The physical barrier that separates the riders from the spectators, the mud and dirt of the gutter from the cobbles, is symbolic of the opposite paths riders and spectators travel on their pilgrimage to the Muur. The tension surrounding the start in Bruges emanates profusely from the riders, adding to the morning chill. In Geraardsbergen, clusters of people engage with each other, some dressed in colorful regalia, some carrying flags and banners, neatly dressed older men with portable radios glued to their ears, all intent on enjoying their day of celebration. The rider’s morning is consumed with intensity, speed and aggression against the isolation of 6+ hours, their only companions their devout concentration, the relentless noise of the crowd, pounding of one’s heart and wheezing of ones breathe. For the spectators, there is a slow magnetism that develops from the early hours of Sunday morning and lingers throughout the day. Emerging from Sunday mass, meeting at their local bar, all polarized in their destination, filled with anticipation, their chatter not dissimilar to daily life. While the peloton traces its way magnetically, an amoebic formation pushed and pulled through the increasing maze of hysteria, the spectators sing their celebratory purpose, accenting their devotion to the hours ahead. What will unfold on this holy ground, that of the sacred ascension, is what earns the Muur its rightful position in the pantheon of cycling, of Flanders.
There is a wonderful transference that occurs on the Muur. The nervousness, the concentration, the burden of expectation is handed-off one by one by the lead riders as they pass, a release of their strain from the previous 242 kilometers, and is willfully consumed by the spectators, grabbed for, lunged at, swallowed. The relaxed anticipation that drifted across the cobbles for most of their Sunday has dissipated, replaced by a vise like grip of nervous anticipation left behind by the riders. A day’s wait is consumed in a flash of brilliance fueled by a maniacal grin that speaks of victory. As the bulging eyes of opportunity give way to the hollow stares of defeat, the processional that is the peloton methodically weaves its way up the Muur, the shrill sounds of the crowd replaced now with proud applause, a standing ovation if you will.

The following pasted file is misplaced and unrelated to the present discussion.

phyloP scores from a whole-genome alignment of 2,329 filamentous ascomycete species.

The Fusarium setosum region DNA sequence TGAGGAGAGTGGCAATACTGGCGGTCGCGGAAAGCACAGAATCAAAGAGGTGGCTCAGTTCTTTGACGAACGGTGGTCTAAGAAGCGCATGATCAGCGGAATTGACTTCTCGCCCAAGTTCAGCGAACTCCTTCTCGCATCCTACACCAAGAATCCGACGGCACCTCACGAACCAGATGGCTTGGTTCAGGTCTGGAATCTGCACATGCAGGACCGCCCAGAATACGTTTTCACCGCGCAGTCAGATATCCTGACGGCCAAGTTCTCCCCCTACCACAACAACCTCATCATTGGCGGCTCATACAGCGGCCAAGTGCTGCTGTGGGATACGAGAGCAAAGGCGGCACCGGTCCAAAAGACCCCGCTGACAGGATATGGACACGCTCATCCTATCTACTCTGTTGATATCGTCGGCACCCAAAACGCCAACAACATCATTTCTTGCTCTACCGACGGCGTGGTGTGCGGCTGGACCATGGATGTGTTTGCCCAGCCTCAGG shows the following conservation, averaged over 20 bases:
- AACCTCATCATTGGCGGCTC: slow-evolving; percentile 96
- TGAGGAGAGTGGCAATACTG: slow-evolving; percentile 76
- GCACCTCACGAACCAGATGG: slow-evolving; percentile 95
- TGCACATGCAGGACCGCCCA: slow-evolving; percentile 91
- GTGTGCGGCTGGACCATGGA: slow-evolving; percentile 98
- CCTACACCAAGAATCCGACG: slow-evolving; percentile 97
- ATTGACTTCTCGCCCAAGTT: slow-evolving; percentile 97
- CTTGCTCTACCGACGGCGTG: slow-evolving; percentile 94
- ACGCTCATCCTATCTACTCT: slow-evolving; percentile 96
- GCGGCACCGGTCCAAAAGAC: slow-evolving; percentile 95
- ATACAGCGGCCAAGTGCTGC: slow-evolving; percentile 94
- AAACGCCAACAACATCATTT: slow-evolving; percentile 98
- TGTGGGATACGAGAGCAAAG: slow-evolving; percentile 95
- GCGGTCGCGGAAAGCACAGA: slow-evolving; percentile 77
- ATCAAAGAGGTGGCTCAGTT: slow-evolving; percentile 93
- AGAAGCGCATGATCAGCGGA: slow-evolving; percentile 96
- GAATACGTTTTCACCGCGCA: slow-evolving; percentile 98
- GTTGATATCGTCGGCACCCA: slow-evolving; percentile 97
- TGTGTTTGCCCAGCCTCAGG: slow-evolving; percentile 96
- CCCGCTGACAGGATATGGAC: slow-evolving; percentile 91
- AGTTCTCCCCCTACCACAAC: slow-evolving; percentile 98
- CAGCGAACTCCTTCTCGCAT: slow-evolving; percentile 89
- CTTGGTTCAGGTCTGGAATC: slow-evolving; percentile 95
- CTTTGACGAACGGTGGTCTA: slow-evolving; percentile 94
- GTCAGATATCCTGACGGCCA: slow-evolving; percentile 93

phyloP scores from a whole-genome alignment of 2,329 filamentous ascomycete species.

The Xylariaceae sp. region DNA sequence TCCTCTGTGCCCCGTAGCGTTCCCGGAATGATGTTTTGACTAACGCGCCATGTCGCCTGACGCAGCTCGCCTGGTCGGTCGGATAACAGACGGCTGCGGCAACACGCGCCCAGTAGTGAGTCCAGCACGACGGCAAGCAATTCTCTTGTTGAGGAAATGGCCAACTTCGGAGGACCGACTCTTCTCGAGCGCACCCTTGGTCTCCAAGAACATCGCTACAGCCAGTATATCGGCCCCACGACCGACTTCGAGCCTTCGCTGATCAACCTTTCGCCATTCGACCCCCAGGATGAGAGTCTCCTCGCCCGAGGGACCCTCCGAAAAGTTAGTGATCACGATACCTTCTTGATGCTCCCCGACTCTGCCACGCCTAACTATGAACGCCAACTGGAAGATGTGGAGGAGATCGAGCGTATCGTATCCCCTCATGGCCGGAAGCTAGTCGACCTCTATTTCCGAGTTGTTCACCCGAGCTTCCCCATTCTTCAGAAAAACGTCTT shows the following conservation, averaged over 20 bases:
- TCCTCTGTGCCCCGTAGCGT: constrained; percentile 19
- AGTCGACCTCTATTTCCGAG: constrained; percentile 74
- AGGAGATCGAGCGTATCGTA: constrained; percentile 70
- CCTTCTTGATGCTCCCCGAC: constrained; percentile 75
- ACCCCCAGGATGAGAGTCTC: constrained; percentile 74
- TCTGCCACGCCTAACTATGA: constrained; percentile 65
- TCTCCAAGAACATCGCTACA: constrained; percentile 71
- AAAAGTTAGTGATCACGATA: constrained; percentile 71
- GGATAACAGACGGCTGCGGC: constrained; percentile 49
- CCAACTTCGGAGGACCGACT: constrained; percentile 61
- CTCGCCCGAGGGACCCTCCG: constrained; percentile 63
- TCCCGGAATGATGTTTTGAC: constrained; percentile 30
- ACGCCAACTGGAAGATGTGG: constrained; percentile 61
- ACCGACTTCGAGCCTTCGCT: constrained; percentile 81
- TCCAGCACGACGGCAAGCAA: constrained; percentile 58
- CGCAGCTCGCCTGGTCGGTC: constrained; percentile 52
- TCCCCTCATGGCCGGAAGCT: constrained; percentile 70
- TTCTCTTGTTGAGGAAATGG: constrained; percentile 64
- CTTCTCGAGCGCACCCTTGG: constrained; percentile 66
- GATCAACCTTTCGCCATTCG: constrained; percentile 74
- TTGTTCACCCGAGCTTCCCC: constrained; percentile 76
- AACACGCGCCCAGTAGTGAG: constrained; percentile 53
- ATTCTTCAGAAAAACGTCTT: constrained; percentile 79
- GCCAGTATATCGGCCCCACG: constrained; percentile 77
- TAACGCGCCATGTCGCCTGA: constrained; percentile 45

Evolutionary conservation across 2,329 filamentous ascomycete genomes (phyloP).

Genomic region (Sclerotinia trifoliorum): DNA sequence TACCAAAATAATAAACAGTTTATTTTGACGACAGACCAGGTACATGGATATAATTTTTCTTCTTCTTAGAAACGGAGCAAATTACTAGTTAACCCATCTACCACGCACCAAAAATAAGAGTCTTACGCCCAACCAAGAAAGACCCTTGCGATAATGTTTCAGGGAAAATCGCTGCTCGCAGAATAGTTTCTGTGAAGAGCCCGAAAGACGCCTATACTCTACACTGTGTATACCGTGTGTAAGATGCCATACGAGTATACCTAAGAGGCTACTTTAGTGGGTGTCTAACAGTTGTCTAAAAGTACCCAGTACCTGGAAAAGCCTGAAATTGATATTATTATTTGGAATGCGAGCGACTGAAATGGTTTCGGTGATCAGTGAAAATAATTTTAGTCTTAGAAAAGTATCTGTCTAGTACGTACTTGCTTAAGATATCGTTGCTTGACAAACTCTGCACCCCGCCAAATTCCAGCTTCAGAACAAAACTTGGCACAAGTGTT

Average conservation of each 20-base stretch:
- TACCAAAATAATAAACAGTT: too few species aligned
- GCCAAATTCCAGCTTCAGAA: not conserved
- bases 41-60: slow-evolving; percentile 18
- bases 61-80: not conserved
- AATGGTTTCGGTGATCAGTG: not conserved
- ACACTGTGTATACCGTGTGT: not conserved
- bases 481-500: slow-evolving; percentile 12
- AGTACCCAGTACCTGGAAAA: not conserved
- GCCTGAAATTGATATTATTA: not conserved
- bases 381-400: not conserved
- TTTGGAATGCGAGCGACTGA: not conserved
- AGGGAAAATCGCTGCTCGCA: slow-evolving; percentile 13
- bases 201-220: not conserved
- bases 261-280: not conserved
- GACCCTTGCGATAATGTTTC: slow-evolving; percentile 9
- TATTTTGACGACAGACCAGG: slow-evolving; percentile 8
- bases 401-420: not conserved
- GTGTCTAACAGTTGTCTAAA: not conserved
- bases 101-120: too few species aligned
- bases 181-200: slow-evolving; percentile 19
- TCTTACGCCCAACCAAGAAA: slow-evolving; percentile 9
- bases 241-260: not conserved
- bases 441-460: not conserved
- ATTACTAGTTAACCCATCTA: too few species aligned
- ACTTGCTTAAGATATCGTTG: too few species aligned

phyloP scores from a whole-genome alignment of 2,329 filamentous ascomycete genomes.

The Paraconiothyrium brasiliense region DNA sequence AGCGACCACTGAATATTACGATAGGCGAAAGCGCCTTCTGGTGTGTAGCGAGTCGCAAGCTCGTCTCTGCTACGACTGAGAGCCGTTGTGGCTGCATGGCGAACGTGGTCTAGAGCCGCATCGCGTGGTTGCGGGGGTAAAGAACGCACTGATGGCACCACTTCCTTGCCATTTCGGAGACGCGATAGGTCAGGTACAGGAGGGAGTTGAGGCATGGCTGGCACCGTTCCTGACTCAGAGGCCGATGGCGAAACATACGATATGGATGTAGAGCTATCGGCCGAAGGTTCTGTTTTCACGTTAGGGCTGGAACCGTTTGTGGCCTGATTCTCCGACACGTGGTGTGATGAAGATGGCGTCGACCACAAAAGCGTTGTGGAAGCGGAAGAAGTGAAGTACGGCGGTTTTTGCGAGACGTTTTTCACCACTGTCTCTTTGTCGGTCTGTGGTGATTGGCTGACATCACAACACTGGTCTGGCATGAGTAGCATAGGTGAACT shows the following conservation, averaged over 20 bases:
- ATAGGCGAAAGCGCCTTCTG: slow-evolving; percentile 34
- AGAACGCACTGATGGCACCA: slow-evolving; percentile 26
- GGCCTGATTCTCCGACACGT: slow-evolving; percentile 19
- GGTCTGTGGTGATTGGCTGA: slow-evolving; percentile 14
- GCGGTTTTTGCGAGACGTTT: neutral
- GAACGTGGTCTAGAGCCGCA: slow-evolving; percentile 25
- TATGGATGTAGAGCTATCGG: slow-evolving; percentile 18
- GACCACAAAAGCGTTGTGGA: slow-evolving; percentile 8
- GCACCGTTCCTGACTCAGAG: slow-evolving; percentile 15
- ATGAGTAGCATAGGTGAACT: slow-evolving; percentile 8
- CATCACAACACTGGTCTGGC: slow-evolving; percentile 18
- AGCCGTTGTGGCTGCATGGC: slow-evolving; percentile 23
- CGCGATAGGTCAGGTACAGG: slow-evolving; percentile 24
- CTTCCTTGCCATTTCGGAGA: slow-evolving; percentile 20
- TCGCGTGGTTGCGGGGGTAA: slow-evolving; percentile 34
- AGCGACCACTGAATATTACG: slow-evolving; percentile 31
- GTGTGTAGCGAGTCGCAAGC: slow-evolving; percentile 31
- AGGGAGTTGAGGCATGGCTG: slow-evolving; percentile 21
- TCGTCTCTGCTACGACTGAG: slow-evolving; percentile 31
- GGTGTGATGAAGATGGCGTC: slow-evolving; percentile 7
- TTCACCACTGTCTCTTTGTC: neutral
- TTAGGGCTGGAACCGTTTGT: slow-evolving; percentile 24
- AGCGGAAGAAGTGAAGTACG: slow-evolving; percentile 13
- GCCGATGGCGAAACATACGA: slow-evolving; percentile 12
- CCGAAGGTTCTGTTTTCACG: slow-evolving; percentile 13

In 2008, as the Tour of Flanders approached the left hand bend towards the steepest pitches of the Muur, Quick Step rider Stijn Devolder devoured the impossibly narrow stretch of cobbles. Parading elegantly in his Sunday best- the colors of the Belgian national champion- his eyes bulged with anticipation, hovering over a fearsomely maniacal grin that spoke of the pleasure that shakes hands with the pain. It was as if he was actually chasing an ignited fuse, taunting it to explode under him. The jesters in the audience, the men and women, old and young erupted in a choreographed howl, showering him with encouragement, filling him with rage and inspiring him to victory. It would be 23 minutes before he would be crowned the king of Belgium. This all happened in less than 6 seconds.
Unless you’re going uphill, 25.8 kilometers is not a very long distance in the world of cycling, especially when it makes up a small portion of a 262 kilometer race. While each of the monuments of cycling can be defined by its age, the true spirit of a classic for me is that one section of the race course that forces a selection, elicits a response from the contenders, speaks to us in that recognizable language with all the familiar vocabulary that says this is why I watch; this is what I wait all winter for; these are the visions I have when I close my eyes on those long, lonely rides in the cold, the wet, the days that hurt, that I am unaware of the reasons why I am a cyclist. And it is these very same roads, these locations that welcome me when I arrive, when there is that memory recall of those months before.
For cycling’s monuments, there is a soundtrack in my mind that animates the visual. For Milan-Sanremo, the critical section of the race is the climb of the Poggio and the Cipressa that leads to the sprint, that brief moment when nearly 300 kilometers is condensed into 200 meters of speed and fury. It is during this section the chorus of one’s heart pounds so loudly it drowns out the tifosi. Desperation comes in two forms here, one from the bravest who attempts to steal the race as he launches himself off the front, the other from the favorite wrinkling under the intensity, giving one last desperate attempt to stay in contact, to keep pace. Sean Kelly and Moreno Argentin have each written their own music to this, and one has the lyrics of a triumphant fight song, the other a single word to accompany Taps.